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Richard G. Trefry Archives Exhibits

American Public University System’s Richard G. Trefry Archives contain documents and items that represent the history, development, and progress of the institution as its recorded memory.

Henry Maas Lithographs

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Henry Maas Lithographs


Henry Bothin Maas (1903-1994), World War II, WWII, aviation, aircraft, USAAF, Air Force, United States Army Air Force, lithographs


The Henry Maas lithographs of World War II aircraft are reproductions of Maas’s original dry-point etchings and are a part of a series of 30 plates made after 1945. These lithographs were collected and printed by the artist in 1976 under the series name, United States Air Power, 1939-1945. They depict various aircraft designed and used by the United States and her allies during World War II.

Born in Wisconsin on November 4, 1903, Maas moved to the San Francisco area in the 1920s. He was actively engaged as a free-lance artist from 1924 to WWII, creating general illustrative work for various advertising agencies and publications such as Standard Oil’s Bulletin. He specialized in aviation art. After WWII, Maas established a home studio working in other types of media: pencil, watercolor, and oils, with his primary focus still being aviation. He passed away on September 22, 1994.

Embry-Riddle Aeronautical University donated this collection to APUS in 2013.


Henry Bothin Maas (1903-1994)


American Public University System


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Located at APUS Richard G. Trefry Archives

Collection Items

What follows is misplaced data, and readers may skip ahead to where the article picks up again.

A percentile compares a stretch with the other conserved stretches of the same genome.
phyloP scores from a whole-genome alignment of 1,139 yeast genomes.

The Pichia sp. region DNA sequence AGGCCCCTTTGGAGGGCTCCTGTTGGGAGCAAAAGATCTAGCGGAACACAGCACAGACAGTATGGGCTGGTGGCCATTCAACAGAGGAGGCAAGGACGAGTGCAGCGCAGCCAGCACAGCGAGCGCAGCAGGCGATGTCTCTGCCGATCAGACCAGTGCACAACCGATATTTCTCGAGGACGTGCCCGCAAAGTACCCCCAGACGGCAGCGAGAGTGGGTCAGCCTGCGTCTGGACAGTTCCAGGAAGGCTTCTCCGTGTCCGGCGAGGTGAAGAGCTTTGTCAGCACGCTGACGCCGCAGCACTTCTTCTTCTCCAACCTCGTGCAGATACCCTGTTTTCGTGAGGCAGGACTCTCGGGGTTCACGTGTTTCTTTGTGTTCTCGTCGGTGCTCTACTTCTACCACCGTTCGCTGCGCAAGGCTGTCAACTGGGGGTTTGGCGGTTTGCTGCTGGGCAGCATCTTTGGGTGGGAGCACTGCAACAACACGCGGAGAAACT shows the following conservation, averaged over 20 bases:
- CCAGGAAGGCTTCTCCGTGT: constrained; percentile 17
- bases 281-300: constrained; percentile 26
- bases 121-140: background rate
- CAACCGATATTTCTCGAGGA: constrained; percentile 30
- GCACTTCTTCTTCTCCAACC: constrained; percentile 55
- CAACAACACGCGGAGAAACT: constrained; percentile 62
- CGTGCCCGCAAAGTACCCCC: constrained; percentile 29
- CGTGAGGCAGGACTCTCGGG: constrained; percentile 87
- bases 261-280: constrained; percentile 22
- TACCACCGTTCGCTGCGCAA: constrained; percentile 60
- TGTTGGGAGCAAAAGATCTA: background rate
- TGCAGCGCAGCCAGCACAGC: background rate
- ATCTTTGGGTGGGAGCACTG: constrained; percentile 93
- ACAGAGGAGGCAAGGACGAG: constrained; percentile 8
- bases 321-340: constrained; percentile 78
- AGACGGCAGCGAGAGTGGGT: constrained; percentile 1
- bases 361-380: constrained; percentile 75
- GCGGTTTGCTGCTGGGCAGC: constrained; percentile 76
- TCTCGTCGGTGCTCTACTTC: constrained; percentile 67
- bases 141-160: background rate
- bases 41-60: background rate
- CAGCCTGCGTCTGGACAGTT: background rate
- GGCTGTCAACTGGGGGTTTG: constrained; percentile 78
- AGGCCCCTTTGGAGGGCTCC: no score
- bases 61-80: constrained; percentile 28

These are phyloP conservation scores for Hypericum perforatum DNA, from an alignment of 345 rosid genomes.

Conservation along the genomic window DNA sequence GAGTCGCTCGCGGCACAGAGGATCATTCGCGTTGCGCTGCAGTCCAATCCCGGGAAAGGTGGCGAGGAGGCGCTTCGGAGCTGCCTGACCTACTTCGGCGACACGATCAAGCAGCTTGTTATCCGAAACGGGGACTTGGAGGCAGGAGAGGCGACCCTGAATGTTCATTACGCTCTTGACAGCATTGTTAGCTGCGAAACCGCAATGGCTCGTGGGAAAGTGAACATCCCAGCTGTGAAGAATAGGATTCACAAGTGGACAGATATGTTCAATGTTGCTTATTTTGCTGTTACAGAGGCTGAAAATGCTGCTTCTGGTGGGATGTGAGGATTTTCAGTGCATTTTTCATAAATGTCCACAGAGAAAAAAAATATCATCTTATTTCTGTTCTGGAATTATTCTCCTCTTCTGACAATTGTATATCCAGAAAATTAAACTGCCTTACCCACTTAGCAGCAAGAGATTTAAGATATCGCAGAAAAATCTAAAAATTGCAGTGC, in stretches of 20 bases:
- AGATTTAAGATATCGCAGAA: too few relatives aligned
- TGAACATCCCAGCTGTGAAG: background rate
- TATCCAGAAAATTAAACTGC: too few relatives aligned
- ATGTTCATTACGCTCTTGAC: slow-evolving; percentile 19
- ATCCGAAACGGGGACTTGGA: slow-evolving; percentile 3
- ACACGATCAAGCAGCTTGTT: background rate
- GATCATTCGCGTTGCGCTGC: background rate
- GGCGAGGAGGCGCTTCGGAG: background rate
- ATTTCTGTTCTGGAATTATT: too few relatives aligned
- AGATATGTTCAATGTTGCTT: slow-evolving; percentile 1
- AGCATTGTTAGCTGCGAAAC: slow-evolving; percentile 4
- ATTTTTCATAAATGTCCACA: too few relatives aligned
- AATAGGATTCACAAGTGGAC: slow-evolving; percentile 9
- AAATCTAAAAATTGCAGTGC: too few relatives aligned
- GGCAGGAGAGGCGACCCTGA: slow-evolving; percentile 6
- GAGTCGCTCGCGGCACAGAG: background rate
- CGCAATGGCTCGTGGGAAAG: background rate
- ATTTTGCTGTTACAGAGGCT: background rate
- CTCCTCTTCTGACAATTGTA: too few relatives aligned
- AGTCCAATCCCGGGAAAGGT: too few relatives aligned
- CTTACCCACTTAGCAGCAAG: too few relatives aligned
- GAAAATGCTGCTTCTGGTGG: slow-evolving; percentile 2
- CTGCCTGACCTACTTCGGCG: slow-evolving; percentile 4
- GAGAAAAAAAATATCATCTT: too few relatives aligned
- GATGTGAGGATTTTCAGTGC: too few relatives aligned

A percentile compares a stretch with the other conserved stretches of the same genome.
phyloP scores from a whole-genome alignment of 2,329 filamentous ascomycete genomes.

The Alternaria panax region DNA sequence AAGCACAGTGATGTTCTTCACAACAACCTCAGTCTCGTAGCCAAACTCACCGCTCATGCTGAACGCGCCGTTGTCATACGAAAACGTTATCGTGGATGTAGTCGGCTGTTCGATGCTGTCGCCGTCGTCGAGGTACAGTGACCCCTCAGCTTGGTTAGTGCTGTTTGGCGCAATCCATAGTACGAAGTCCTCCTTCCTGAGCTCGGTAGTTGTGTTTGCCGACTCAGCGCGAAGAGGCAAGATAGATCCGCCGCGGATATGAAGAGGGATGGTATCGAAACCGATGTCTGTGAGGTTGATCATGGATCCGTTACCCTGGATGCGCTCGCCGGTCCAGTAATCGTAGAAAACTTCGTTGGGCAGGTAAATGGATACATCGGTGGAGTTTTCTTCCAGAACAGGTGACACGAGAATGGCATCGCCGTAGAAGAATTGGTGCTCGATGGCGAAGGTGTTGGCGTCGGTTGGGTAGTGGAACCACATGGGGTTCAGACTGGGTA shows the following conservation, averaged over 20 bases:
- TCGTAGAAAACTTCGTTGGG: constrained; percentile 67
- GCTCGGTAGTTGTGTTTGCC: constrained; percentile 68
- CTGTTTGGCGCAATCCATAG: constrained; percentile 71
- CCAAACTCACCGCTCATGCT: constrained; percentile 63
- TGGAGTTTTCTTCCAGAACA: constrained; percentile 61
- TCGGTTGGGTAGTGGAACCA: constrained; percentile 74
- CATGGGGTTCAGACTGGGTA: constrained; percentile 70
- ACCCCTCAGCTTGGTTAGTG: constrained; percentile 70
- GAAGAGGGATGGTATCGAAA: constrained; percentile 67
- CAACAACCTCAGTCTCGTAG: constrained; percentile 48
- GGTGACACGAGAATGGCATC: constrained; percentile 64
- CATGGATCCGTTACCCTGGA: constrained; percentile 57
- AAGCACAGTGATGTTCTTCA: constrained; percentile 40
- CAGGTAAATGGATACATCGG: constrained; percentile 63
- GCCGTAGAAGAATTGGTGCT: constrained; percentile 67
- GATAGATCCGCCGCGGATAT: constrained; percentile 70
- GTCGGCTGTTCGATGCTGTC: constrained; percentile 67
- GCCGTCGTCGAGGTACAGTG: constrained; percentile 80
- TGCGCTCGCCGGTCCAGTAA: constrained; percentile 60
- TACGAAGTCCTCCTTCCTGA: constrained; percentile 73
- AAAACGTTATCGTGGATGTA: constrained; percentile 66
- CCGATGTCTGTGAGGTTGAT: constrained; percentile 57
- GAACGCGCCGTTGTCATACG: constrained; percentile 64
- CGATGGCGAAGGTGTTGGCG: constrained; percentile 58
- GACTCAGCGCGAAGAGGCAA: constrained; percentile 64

PBY Consolidated Catalina
Commonly referred to the as Cat or the Black Cat when painted all black for nighttime missions. The PBY Catalina was a widely used seaplane used by all branches in all theaters of the war. A PBY spotted the German megabattleship Bismarck, which would…

P61 Black Widow
Used mostly as a night fighter in all theaters of WWII. The Black Widow was the first aircraft designed to use radar. James Dickey, author of Deliverance, flew P-61s in the Pacific.

B24 Consolidated Liberator
This heavy bomber was the most produced aircraft of the war, over 18,000 were manufactured. Jimmy Stewart flew B-24s and was the Commanding Officer of 703rd Bomber Squadron, 445th Bombardment Group.

PB2Y Consolidated Coronado
The Coronado was the larger cousin to the PBY Catalina. It did not have the range of the Catalina. The aircraft was primarily used as transports and was bsolete by the end of the war and nearly all were quickly scrapped.

C54 Douglas Skymaster
This transport plan played a large non-combat role in carrying between 26-50 troops to and from stations. After WWII, it played a vital role hauling supplies during to Berlin during the Berlin Airlift.

C47 Douglas Skytrain
The Skytrain was developed off of Douglas’s DC-3 civilian model. A transport plane that was also used by paratroopers. 50,000 paratroopers jumped out of Skytrains during D-Day.

C47 Douglas Skytrain
The Skytrain was developed off of Douglas’s DC-3 civilian model. A transport plane that was also used by paratroopers. 50,000 paratroopers jumped out of Skytrains during D-Day.

B29 Boeing Superfortress
The B29 was a 4-engine heavy bomber that was highly sophisticated for the age. It included four remote controlled machine gun turrets and an onboard analog computer for the fire control system. The design and production of the aircraft cost more than…

PBM Martin Mariner
Larger, faster and more capable than the PBY Catalina, the Mariner was a patrol bomber that was used for anti-submarine warfare, reconnaissance, and search and rescue missions.

A20 Douglas Havoc
The Havoc was a light-bomber, attack and night-fighter and one of the first American aircraft to serve in WWII. The Soviet Air Force were the largest operators of Havocs.
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